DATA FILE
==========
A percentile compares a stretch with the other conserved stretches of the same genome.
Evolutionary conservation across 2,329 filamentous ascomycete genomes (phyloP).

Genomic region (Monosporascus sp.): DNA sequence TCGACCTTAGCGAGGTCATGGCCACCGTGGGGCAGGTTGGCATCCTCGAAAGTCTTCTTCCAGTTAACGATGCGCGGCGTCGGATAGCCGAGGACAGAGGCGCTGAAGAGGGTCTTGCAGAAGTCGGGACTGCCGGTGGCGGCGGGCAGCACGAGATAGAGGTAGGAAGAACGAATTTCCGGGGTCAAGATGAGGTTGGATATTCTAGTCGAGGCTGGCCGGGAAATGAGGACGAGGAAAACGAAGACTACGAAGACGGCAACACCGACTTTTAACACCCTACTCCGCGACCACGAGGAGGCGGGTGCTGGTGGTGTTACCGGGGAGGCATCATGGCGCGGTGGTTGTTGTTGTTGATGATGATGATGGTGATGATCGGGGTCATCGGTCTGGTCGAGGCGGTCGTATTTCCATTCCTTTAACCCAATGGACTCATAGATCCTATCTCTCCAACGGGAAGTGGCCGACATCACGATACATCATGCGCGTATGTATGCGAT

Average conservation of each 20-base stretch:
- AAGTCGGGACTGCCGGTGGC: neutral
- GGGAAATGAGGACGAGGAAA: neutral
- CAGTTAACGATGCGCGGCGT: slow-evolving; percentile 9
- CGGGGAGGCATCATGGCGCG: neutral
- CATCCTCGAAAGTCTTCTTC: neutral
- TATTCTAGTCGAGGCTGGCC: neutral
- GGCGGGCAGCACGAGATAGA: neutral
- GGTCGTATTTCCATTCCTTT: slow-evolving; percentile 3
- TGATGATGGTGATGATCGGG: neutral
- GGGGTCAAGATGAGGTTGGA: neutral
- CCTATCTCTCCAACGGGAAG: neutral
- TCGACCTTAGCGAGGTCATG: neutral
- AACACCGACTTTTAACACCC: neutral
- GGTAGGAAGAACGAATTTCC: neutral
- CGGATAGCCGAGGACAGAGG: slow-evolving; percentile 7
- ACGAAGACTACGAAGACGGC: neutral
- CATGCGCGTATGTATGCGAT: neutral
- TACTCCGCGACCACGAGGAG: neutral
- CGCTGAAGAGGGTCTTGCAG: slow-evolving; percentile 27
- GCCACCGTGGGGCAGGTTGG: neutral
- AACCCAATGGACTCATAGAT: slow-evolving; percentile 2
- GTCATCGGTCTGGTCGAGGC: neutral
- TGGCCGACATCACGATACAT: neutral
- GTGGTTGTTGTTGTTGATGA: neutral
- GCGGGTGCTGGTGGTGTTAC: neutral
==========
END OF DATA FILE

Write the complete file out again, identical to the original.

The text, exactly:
A percentile compares a stretch with the other conserved stretches of the same genome.
Evolutionary conservation across 2,329 filamentous ascomycete genomes (phyloP).

Genomic region (Monosporascus sp.): DNA sequence TCGACCTTAGCGAGGTCATGGCCACCGTGGGGCAGGTTGGCATCCTCGAAAGTCTTCTTCCAGTTAACGATGCGCGGCGTCGGATAGCCGAGGACAGAGGCGCTGAAGAGGGTCTTGCAGAAGTCGGGACTGCCGGTGGCGGCGGGCAGCACGAGATAGAGGTAGGAAGAACGAATTTCCGGGGTCAAGATGAGGTTGGATATTCTAGTCGAGGCTGGCCGGGAAATGAGGACGAGGAAAACGAAGACTACGAAGACGGCAACACCGACTTTTAACACCCTACTCCGCGACCACGAGGAGGCGGGTGCTGGTGGTGTTACCGGGGAGGCATCATGGCGCGGTGGTTGTTGTTGTTGATGATGATGATGGTGATGATCGGGGTCATCGGTCTGGTCGAGGCGGTCGTATTTCCATTCCTTTAACCCAATGGACTCATAGATCCTATCTCTCCAACGGGAAGTGGCCGACATCACGATACATCATGCGCGTATGTATGCGAT

Average conservation of each 20-base stretch:
- AAGTCGGGACTGCCGGTGGC: neutral
- GGGAAATGAGGACGAGGAAA: neutral
- CAGTTAACGATGCGCGGCGT: slow-evolving; percentile 9
- CGGGGAGGCATCATGGCGCG: neutral
- CATCCTCGAAAGTCTTCTTC: neutral
- TATTCTAGTCGAGGCTGGCC: neutral
- GGCGGGCAGCACGAGATAGA: neutral
- GGTCGTATTTCCATTCCTTT: slow-evolving; percentile 3
- TGATGATGGTGATGATCGGG: neutral
- GGGGTCAAGATGAGGTTGGA: neutral
- CCTATCTCTCCAACGGGAAG: neutral
- TCGACCTTAGCGAGGTCATG: neutral
- AACACCGACTTTTAACACCC: neutral
- GGTAGGAAGAACGAATTTCC: neutral
- CGGATAGCCGAGGACAGAGG: slow-evolving; percentile 7
- ACGAAGACTACGAAGACGGC: neutral
- CATGCGCGTATGTATGCGAT: neutral
- TACTCCGCGACCACGAGGAG: neutral
- CGCTGAAGAGGGTCTTGCAG: slow-evolving; percentile 27
- GCCACCGTGGGGCAGGTTGG: neutral
- AACCCAATGGACTCATAGAT: slow-evolving; percentile 2
- GTCATCGGTCTGGTCGAGGC: neutral
- TGGCCGACATCACGATACAT: neutral
- GTGGTTGTTGTTGTTGATGA: neutral
- GCGGGTGCTGGTGGTGTTAC: neutral